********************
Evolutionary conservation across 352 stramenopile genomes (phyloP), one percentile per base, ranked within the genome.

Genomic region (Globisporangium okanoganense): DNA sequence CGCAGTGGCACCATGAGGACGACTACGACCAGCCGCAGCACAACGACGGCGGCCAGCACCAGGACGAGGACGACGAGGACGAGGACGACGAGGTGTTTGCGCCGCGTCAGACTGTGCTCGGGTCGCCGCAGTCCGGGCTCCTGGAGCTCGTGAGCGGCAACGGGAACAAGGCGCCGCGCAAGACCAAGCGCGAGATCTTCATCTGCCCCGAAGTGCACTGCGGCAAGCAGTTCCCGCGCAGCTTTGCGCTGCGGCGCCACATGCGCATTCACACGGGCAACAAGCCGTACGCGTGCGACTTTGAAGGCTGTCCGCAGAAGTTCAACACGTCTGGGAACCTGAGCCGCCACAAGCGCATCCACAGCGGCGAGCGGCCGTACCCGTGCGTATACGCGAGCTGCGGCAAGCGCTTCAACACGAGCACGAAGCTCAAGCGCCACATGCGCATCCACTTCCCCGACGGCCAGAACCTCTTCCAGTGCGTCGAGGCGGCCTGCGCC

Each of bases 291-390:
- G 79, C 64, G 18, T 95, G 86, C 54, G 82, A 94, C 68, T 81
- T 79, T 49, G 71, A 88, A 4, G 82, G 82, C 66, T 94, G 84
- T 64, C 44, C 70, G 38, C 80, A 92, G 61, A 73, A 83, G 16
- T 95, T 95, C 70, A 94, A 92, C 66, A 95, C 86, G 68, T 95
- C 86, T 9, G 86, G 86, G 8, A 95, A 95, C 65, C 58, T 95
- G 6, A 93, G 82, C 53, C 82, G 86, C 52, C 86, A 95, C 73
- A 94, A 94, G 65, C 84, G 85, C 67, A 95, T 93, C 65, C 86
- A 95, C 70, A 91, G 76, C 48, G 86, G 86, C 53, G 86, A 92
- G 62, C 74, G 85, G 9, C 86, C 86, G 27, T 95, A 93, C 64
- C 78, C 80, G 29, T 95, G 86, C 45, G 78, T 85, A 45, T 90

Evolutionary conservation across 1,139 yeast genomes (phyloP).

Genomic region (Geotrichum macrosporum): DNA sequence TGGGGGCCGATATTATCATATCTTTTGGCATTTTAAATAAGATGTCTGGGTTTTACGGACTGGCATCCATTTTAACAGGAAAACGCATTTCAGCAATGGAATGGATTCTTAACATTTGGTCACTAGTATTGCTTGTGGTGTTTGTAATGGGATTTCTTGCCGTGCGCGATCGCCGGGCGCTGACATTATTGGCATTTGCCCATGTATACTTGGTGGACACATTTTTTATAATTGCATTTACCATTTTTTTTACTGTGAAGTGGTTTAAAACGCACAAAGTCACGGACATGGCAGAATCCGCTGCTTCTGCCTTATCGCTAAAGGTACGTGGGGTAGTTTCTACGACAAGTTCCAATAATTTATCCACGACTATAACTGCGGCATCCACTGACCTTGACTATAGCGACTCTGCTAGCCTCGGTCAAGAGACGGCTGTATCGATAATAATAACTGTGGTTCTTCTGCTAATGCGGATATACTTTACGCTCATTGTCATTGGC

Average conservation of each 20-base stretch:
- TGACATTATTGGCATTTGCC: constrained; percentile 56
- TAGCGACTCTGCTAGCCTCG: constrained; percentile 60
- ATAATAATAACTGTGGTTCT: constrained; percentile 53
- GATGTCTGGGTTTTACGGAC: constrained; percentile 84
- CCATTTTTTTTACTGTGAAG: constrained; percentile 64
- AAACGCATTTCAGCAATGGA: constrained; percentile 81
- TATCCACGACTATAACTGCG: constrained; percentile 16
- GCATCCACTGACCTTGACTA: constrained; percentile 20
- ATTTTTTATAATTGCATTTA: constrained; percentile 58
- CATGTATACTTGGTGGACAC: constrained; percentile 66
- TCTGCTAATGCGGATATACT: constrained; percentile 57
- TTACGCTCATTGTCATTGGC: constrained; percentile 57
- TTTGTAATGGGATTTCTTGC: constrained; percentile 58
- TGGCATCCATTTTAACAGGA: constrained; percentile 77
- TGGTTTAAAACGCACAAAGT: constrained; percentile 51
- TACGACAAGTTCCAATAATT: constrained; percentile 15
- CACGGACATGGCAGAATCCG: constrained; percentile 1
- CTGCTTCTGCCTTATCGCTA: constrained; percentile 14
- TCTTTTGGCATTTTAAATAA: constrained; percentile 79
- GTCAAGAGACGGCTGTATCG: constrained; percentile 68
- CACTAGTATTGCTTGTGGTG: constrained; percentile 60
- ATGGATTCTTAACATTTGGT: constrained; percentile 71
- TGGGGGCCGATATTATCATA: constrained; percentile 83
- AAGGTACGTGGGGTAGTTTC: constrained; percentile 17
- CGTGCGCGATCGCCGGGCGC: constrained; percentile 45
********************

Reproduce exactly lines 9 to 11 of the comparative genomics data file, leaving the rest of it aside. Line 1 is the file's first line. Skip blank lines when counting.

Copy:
- G 6, A 93, G 82, C 53, C 82, G 86, C 52, C 86, A 95, C 73
- A 94, A 94, G 65, C 84, G 85, C 67, A 95, T 93, C 65, C 86
- A 95, C 70, A 91, G 76, C 48, G 86, G 86, C 53, G 86, A 92